Turkey asserts itself in Iraq and Syria

After Turkey’s belated direct in­tervention in Iraqi and Syrian conflicts, Erdogan is unapologetic.

A K9 unit patrols along a wall on the border line between Turkey and Syria, near the south-eastern village of Besarslan, in Hatay province, Turkey, on November 1st. (Reuters)

2016/11/27 Issue: 83 Page: 15

The Arab Weekly
Harvey Morris

London - Turkish President Recep Tayyip Erdogan, seeming­ly invigorated by the fail­ure of the July attempted coup to unseat him, has been asserting his country’s right to insert itself directly into the con­flicts tearing apart its neighbours.

Turkish planes have been en­gaged in air strikes against the Is­lamic State (ISIS) in both Iraq and Syria, where Ankara’s local proxies have been pushing forward since they mounted a cross-border of­fensive in August to stop Kurdish forces taking over territory aban­doned by ISIS on Turkey’s southern periphery.

Erdogan dispatched his troops to northern Iraq, ostensibly as train­ers, to the great consternation of the Baghdad government.

On the diplomatic front, Erdog­an has patched up relations with Russia and even mended Turkey’s strained ties with Israel.

Alarmingly, from the perspective of Turkey’s neighbours, he has ref­erenced the 1920 National Pact that asserted Turkish sovereignty over territory as far as Kirkuk and Erbil in the east, Aleppo in the south and even Thessaloniki in present-day Greece.

This latest expression of Er­dogan’s latent neo-Ottomanism is something of a rhetorical device, designed to justify Turkey’s claim to have a say in the eventual out­comes of the conflicts in Iraq and Syria rather than as a threat to ex­pand the country’s borders.

At the same time, Turkish de­mands for the ousting of Syrian President Bashar Assad as a condi­tion for a peace settlement there have become less strident. That is, in part, a reflection of the rap­prochement with Moscow that fol­lowed President Vladimir Putin’s swift support for Erdogan in the wake of the July coup attempt.

The official line is still that Assad has to go. However, Turkish Prime Minister Binali Yildirim acknowl­edged this summer that Turkey might be prepared to sit down with Assad during a transition period. In the end, however, there was noth­ing to choose between Assad and ISIS, and both would have to go, ac­cording to Yildirim.

It was an instructive intervention, not just in terms of an apparent sof­tening of the Turkish tone towards Assad but also in its assumption that Turkey would have a central role in determining Syria’s future.

Yildirim did not, of course, ne­glect to include the Kurds as part of Turkey’s trinity of evil alongside As­sad and ISIS.

Ankara has done little to disguise the fact that those it regards as Kurdish terrorists, both in Syria and at home, are the real target of its new assertiveness. Turkey did little to confront ISIS when it was in its ascendancy but has now intervened at a time when the jihadists are on the retreat to make sure the Kurds do not take over new territory.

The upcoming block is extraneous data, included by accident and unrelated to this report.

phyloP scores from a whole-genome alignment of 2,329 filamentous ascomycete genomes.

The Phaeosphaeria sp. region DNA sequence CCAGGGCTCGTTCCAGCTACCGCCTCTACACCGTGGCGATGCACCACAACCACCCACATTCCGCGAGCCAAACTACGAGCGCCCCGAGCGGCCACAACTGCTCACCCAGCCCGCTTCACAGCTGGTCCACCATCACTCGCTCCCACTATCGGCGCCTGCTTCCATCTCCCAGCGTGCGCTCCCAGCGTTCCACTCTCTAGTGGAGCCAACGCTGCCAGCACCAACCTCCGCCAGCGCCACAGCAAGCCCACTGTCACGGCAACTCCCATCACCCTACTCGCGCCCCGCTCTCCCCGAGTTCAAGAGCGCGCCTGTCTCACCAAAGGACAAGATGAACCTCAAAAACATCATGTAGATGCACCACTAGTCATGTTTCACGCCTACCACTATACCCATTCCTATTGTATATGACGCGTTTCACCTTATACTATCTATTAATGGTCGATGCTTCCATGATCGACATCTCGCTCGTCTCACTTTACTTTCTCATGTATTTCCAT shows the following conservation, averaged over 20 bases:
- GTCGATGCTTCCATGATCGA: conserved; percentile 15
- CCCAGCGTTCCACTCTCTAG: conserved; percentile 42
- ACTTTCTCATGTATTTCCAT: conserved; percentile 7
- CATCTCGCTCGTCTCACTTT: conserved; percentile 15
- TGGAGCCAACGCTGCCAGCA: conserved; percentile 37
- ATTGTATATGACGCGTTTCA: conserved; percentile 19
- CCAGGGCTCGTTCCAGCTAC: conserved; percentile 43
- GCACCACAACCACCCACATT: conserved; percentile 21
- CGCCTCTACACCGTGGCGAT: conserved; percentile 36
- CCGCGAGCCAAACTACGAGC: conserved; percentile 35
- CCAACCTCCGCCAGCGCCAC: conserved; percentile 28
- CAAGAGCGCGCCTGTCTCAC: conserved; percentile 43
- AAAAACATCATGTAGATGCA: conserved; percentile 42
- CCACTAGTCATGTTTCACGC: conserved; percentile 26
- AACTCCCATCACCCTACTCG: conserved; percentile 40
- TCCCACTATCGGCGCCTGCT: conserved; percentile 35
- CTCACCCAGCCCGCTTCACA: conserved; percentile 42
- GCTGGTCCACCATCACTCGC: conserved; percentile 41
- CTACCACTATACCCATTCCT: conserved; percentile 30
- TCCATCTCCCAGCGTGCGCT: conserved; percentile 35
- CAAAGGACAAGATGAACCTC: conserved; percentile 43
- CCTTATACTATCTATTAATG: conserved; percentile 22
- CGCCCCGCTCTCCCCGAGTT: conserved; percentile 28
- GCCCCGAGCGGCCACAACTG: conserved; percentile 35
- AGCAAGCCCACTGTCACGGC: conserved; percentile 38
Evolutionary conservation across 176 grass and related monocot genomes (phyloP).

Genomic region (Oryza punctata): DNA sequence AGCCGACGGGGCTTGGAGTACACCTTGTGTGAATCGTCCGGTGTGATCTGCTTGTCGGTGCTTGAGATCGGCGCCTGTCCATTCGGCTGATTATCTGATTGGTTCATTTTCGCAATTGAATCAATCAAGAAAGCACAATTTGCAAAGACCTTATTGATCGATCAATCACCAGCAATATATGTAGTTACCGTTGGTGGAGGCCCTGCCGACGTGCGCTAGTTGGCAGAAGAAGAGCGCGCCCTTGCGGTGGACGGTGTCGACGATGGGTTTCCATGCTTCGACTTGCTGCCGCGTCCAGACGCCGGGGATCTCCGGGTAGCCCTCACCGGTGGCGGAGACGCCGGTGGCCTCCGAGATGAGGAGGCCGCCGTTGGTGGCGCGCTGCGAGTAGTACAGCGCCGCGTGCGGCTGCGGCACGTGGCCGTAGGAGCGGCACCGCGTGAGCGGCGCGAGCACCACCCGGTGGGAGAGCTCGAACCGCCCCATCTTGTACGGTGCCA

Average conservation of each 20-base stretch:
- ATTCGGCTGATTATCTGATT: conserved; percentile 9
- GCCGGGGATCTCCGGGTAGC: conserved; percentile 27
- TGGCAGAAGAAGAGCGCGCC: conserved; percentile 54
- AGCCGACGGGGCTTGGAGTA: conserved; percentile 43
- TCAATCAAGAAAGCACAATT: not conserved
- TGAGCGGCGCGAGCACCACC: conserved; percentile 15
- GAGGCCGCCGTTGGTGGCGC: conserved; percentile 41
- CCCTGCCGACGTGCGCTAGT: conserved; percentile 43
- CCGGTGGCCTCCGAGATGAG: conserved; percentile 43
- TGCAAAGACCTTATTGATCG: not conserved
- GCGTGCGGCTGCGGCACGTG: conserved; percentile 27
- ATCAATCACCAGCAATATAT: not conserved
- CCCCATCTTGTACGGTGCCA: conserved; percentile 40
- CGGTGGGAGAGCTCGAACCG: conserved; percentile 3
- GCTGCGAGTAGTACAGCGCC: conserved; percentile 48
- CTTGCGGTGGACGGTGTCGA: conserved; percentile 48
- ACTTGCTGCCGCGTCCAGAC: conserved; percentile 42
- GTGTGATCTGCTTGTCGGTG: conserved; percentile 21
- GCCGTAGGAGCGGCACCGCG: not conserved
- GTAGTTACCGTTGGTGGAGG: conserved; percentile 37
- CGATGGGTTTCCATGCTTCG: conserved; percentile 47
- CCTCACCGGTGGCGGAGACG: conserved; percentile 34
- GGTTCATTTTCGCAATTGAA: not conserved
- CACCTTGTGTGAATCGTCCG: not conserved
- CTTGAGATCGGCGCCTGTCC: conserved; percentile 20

Turkey stood back in 2014 when the Syrian Kurds defending the bor­der town of Kobane looked doomed to succumbing to an ISIS siege and was even accused of aiding the ji­hadists by allowing volunteers to reach the battlefront across Tur­key’s porous border.

Since the Syrian Kurdish People’s Protection Units (YPG) followed up their eventual victory at Kobane with further advances that might have allowed them to link up with Kurdish territory in the west, An­kara has insisted on becoming in­volved.

That has created friction with the United States, which has backed the Kurds as the most effective force on the ground against ISIS. The Ameri­cans moved to defuse the tensions in November by overseeing a with­drawal of YPG forces east of the Eu­phrates, Turkey’s self-declared red line.

As the YPG moved out of the Syri­an border town of Manbij after oust­ing ISIS and training local forces to defend the town, US special envoy Brett McGurk said the development was a “milestone” in the conflict. It may represent a short-lived respite, however.

The YPG has said it would now move on to the city of Raqqa, the de facto capital of ISIS’s self-pro­claimed border-spanning Islamic caliphate, in northern Syria, despite Turkey’s insistence it should keep out of that battle too.

Across the border in Iraq, there has also been a measure of success in talking down escalating tensions between Ankara and Baghdad. Tur­key has cast itself as the putative defender of the Sunni community and of Turkmen rights in an area of historic national interest.

The two sides now appear to have reached an accommodation in the dispute over Erdogan’s dispatch of troops to the Bashiqa camp outside Mosul.

After Turkey’s belated direct in­tervention in the Iraqi and Syrian conflicts, Erdogan is unapologetic. “Turkey cannot intervene against the threats right next to it?” he asked fellow Islamic leaders in Oc­tober. “We will never accept this. We don’t need permission for this, and we don’t plan on getting it.”

Harvey Morris has worked in the Middle East, including Iran and Lebanon, for many years and written several books on the region, including No Friends but the Mountains published in 1993.

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